During the onset of the Civil War, Camp Campbell and Camp Johnston were established near the city as training camps, and a bakery on Queen Street was converted to produce hard tack in large quantities. There was also a factory for the production of shoes for the military located in Kinston. The Battle of Kinston took place in and around the city on December 14, 1862. The Battle of Southwest Creek (March 8, 1865) also occurred very near the city. It was at this later battle that the Confederate Ram Neuse was destroyed. Remnants of this ship have been salvaged, and there is an effort underway for the construction of a replica vessel. Union forces occupied the city following the battle and remained through the Reconstruction.
Despite the hardships of war and Reconstruction, the population of the city continued to grow. By 1870, the population had increased to eleven hundred people and grew to more than seventeen hundred within a decade. The late nineteenth century saw expansion into new areas of industry, most notably the production of carriages. Kinston also became a major tobacco and cotton trading center. By the start of the twentieth century, more than five million pounds of tobacco were being sold in Kinston's warehouses annually. Along with the growth in population and industry was a growth in property values. Some parcels increased in value more than five fold within a twenty year period.
The twentieth century saw a variety of industries come to Kinston including lumber mills, cotton mills, and even professional sports in the form of a minor league baseball team. Later growth would come in the form of a Du Pont plant for the manufacture of polyester fibers as well as pharmaceutical factories. Growth finally slowed following the sixties, but there has been some effort to reinvigorate the economy through various means with limited success.
Sports and Recreation
Kinston is home to three golf courses: Kinston Country Club, Falling Creek Golf Course, and Bill Fay Park Par 3 Golf Course. It also boasts a disc golf course and the Neuseway Nature Park, Campground and Meeting Facility. Grainger Stadium is home to the Kinston Indians minor league baseball team as well as youth and college level baseball tournaments. The Kinston Drag Strip provides a variety of motor sports events throughout the year.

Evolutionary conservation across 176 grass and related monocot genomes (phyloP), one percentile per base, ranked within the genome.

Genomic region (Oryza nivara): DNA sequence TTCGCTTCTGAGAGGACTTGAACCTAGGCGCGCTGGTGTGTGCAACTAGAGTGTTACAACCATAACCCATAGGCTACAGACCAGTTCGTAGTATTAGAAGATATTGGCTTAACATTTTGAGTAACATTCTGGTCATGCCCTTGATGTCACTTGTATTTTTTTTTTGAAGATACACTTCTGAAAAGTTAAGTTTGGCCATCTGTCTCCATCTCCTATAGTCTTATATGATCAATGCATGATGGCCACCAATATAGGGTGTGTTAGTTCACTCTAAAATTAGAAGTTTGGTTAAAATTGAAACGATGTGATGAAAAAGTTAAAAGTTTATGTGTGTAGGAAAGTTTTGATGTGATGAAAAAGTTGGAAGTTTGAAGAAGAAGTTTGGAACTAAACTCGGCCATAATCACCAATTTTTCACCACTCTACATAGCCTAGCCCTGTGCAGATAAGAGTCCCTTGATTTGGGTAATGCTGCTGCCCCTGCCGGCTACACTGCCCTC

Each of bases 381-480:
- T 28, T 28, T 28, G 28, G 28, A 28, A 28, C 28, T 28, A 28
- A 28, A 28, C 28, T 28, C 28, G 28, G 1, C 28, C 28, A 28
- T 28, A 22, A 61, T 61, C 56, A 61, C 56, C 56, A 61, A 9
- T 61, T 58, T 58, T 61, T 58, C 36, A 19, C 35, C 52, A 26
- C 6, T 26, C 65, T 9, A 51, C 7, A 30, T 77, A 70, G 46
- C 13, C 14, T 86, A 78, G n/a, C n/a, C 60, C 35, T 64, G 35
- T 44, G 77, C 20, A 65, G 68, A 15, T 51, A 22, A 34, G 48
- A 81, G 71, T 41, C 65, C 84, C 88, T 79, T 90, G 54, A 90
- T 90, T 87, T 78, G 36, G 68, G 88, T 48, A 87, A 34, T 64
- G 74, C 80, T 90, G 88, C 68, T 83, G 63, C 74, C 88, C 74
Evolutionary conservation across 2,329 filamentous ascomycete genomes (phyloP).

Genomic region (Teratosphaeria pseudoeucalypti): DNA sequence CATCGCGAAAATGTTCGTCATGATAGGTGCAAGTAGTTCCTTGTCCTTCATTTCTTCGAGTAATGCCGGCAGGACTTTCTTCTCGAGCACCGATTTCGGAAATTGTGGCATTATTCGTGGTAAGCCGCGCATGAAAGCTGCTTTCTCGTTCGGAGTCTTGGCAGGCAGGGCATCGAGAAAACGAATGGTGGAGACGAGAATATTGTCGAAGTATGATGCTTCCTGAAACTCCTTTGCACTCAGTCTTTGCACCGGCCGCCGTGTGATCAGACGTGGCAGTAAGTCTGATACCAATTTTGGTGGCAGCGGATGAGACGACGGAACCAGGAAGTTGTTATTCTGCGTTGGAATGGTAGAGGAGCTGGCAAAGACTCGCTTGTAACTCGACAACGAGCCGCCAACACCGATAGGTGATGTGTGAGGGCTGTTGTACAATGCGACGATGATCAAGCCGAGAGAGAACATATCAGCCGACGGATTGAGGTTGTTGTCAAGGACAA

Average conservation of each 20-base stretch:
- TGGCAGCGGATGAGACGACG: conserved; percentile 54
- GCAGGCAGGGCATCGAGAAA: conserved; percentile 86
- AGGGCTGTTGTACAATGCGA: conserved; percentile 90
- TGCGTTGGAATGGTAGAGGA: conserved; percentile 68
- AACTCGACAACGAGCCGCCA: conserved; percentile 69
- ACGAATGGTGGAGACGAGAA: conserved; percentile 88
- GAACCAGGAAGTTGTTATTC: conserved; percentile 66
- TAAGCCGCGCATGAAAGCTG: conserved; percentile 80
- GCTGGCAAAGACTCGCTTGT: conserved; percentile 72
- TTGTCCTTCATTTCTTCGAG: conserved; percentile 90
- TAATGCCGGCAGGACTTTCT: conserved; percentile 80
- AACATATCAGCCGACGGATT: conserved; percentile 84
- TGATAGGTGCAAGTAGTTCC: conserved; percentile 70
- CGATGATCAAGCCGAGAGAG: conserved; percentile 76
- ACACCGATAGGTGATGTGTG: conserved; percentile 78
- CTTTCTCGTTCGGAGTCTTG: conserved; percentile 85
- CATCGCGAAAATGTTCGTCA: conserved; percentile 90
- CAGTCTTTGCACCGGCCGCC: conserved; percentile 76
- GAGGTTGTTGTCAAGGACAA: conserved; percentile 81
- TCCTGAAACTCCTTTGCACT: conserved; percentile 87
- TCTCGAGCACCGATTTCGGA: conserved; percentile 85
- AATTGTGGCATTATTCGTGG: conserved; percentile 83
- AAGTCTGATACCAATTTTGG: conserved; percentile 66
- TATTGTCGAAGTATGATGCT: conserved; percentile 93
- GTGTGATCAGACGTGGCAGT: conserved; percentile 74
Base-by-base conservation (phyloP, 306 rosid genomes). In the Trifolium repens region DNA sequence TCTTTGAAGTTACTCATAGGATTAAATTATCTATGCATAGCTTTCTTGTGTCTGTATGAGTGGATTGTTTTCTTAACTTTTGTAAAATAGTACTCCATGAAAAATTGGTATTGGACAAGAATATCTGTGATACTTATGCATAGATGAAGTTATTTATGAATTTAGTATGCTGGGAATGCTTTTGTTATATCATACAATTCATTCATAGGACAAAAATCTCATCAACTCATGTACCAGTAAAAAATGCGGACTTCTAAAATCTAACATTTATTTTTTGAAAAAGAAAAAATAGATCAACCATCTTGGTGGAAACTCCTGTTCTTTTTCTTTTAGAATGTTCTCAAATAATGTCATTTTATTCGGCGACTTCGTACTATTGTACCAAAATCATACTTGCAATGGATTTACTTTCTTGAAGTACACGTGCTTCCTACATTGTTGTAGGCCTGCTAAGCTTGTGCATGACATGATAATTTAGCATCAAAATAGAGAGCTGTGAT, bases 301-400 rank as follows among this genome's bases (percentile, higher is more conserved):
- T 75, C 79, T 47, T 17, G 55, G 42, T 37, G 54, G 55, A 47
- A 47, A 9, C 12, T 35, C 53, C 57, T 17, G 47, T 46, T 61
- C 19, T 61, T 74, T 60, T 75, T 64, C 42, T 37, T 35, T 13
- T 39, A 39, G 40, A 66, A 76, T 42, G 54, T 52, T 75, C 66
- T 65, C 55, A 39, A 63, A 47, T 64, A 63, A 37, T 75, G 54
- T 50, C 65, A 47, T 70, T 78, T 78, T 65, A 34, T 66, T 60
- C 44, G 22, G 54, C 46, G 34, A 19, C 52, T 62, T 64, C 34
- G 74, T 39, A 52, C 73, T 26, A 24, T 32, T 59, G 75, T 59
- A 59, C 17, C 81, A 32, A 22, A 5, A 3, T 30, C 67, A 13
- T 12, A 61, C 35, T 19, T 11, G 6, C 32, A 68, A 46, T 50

Notable Natives of Kinston
- Jocelyn Brown, Singer
- Dwight Clark, Retired NFL Player
- James W. "Catfish" Cole, Klan Leader
- Malcolm Howard, Federal Judge in the United States District Court for the Eastern District of North Carolina
- Cedric "Cornbread" Maxwell, Retired NBA Player
- Susan Owens, Washington State Supreme Court Justice
- Maceo Parker, Musician
- Melvin Parker, Drummer
- Marion A. Parrott, Lawyer, Activist
- Henry C. Pearson, Artist
- Jaime Pressly, Actress, Model
- Barbara Roy, Singer
- Christa Sauls, Actress, Model
- Charles Shackleford, Retired NBA Player
- Frank Snepp, Journalist
- Jerry Stackhouse, NBA player on the Dallas Mavericks
- George Suggs, MLB pitcher
- Tyrone Willingham, Head Football Coach Washington Huskies
- Cooper, Edwin B., Jr., et al (eds.) (1981). The Heritage of Lenoir County. The Lenoir County Historical Association. ISBN 0-894-59155-X.
- Johnson, Talmage C., and Charles R. Holloman (1954). The Story of Kinston and Lenoir County. Edwards and Broughton Company. ASIN B000FRTZB8.
- Kohler, Mike (1976). 200 Years of Progress: A Report of the History and Achievements of the People of Lenoir County, 1776-1976. Kinston-Lenoir County Bicentennial Commission. ASIN B0006CVK5G.
- Little, M. Ruth, and Robbie D. Jones (1998). Coastal Plain and Fancy: The Historic Architecture of Lenoir County and Kinston, North Carolina. The Lenoir County Historical Association. ISBN 0-966-83190-X.
- Powell, William S. (1963). Annals of Progress: The Story of Lenoir County and Kinston, North Carolina. State Department of Archives and History. ISBN 0-86526-124-5.
- Official website
- The Kinston Free Press
- Kinston Chamber of Commerce
- Kinston Convention & Visitors Bureau
- Kinston Regional Jetport
- N.C. Global TransPark
- Caswell Center